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HealthCare Checkup

The Seattle Times health-care team tracks the local impact of the Affordable Care Act.

September 12, 2014 at 2:33 PM

$7.5 million to boost care at low-income, minority health clinics in Wash.

SeaMarHealth clinics in Washington that largely serve low-income and minority residents will receive nearly $7.5 million in federal grants to increase access to primary care. The U.S. Department of Health and Human Services is awarding more than $295 million to community clinics nationwide, according to an announcement made Friday.

In Washington, the money will go to 25 community health centers that treat medically underserved communities. The grants will help pay for an estimated 104 full-time health-care providers and benefit roughly 40,000 new patients (see full list of recipients below). The Affordable Care Act and its expansion of health-care coverage has increased the number of people seeking medical care, putting added strain on a primary care system that was already stretched thin in places.

“It’s clearly primary care where the drastic shortages occur,” said Dr. Roger Rosenblatt, professor and vice chair of the University of Washington’s Department of Family Medicine. “They’re the foundation.”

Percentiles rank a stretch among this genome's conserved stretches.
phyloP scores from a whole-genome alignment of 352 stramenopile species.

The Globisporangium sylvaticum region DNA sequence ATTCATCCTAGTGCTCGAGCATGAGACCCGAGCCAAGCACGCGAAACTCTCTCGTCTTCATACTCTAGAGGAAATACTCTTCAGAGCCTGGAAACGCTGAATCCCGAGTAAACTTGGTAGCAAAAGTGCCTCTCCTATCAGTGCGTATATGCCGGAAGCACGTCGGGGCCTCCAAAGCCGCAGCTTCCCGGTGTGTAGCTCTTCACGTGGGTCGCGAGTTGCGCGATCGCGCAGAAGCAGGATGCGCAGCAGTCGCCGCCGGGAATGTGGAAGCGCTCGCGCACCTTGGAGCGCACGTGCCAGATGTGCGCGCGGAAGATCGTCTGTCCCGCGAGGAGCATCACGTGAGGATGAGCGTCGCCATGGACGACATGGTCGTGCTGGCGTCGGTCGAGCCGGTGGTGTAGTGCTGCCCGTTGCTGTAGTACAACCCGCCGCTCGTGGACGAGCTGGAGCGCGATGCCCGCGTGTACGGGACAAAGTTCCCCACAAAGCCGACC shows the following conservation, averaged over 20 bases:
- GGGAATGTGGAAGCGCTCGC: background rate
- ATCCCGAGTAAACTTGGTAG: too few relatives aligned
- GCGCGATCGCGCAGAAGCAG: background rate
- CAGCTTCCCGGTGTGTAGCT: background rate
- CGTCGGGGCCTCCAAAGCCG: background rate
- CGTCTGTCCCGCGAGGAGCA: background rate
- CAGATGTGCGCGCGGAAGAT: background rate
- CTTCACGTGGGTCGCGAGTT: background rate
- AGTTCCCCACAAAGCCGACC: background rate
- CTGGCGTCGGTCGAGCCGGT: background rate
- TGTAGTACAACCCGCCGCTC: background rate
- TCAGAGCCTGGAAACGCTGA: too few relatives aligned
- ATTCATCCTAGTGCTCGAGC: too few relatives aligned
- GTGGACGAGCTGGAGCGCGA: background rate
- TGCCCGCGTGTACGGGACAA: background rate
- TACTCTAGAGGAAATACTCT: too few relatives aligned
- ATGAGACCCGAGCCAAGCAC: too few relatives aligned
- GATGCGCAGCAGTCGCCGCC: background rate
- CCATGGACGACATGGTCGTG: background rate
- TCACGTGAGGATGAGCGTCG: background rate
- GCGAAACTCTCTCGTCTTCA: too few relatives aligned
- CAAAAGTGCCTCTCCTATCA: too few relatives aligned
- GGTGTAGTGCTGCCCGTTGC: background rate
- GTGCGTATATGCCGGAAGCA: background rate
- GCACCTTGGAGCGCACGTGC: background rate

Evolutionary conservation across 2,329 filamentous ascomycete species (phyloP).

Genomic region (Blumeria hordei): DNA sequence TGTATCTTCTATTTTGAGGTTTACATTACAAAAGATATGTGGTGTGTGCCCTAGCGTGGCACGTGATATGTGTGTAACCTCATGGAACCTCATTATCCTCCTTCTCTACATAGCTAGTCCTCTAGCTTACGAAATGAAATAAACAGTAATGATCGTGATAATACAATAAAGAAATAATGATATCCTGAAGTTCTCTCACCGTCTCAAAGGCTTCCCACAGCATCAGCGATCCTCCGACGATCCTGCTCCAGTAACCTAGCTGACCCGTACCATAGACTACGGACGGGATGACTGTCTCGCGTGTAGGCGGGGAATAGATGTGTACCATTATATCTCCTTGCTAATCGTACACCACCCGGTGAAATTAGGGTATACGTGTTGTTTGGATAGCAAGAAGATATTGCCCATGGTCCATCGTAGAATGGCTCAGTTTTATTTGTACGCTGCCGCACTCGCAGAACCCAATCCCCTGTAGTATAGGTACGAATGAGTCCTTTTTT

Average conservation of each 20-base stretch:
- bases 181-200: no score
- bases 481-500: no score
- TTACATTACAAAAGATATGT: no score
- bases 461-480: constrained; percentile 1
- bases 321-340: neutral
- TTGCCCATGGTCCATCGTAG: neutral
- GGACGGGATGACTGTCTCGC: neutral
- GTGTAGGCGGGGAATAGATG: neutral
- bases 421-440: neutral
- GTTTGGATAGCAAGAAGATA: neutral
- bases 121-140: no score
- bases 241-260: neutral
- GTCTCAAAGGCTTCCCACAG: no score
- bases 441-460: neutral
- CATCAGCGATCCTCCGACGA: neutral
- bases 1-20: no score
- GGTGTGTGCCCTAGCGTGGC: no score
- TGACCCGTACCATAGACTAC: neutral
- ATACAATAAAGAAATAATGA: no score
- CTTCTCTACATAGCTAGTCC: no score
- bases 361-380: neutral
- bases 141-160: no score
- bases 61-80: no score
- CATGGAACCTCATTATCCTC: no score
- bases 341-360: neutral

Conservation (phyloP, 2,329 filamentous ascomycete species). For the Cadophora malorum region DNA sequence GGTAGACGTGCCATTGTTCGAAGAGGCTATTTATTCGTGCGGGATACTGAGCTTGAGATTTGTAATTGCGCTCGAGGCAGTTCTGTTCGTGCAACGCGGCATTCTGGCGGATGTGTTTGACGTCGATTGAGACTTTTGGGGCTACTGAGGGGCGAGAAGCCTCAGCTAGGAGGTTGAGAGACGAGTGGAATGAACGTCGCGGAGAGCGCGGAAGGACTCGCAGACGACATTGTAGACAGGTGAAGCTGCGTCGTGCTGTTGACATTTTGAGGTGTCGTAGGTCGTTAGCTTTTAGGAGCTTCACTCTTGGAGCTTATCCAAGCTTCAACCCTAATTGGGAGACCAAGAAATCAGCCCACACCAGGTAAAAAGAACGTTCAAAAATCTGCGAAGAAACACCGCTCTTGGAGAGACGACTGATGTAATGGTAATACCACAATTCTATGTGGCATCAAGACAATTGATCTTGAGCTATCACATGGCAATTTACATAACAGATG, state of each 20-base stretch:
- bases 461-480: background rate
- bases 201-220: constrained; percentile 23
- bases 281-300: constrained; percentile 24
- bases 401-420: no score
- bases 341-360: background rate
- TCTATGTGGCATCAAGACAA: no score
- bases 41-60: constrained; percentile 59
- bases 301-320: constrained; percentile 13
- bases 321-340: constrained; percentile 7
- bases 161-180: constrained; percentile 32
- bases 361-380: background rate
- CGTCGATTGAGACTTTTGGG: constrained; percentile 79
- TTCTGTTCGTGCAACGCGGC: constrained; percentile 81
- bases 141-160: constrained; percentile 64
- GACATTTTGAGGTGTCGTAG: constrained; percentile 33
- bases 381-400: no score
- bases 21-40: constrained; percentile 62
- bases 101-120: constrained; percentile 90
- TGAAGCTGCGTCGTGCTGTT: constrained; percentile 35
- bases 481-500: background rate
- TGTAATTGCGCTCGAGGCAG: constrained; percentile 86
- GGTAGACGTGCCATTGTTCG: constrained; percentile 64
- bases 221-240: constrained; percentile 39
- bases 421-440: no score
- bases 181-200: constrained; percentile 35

Many of the largest grant recipients are in Seattle and the Puget Sound area, including SeaMar Community Health Centers, which was awarded more than $715,000, and HealthPoint, which gets more than $448,000. But grant money is also being spread to numerous clinics in rural areas, which face the greatest challenges in recruiting skilled doctors to their facilities. The largest rural recipient is Yakima Valley Farm Workers Clinic, which is based in Toppenish, and will received more than $568,000.

Yakima is one of the spots state experts routinely cite as suffering from a chronic shortage of primary care medical providers. There and in other rural communities, residents go without care, wind up in emergency rooms, or make the long drive to urban doctors.

The grants should help ease those shortages. A press release from Health and Human Services states that the money will allow clinics to improve access by hiring “new staff including new health care providers, staying open for longer hours, and expanding the care they provide to include new services such as oral health, behavioral health, pharmacy, and vision services.”

Washington is one of the states that opted to expand the definition of who is eligible for free health care through Medicaid. Since October 2013, more than 350,000 newly eligible adults have signed up for the program, which locally goes by the name Apple Health. And nearly 200,000 adults who previously qualified for Medicaid but had not enrolled have now joined, according to data through the end of July.

The number of people receiving Medicaid in Washington grew by more than 25 percent in the first six months of expanded coverage. The number of residents with individual insurance plans has increased by about 30 percent, though it’s not known how many of those were previously uninsured.

Here’s a list of all of the Washington grant recipients:

Grant recipient chart

 

 

 

 

 

 

 

 

 

 

 

 

 

 

 

 

 

 

 

For more information about health-care access in Washington in the wake of the ACA, see this article on urban access and this article on rural care.

 

Comments | Topics: Affordable Care Act, health insurance, Washington Healthplanfinder

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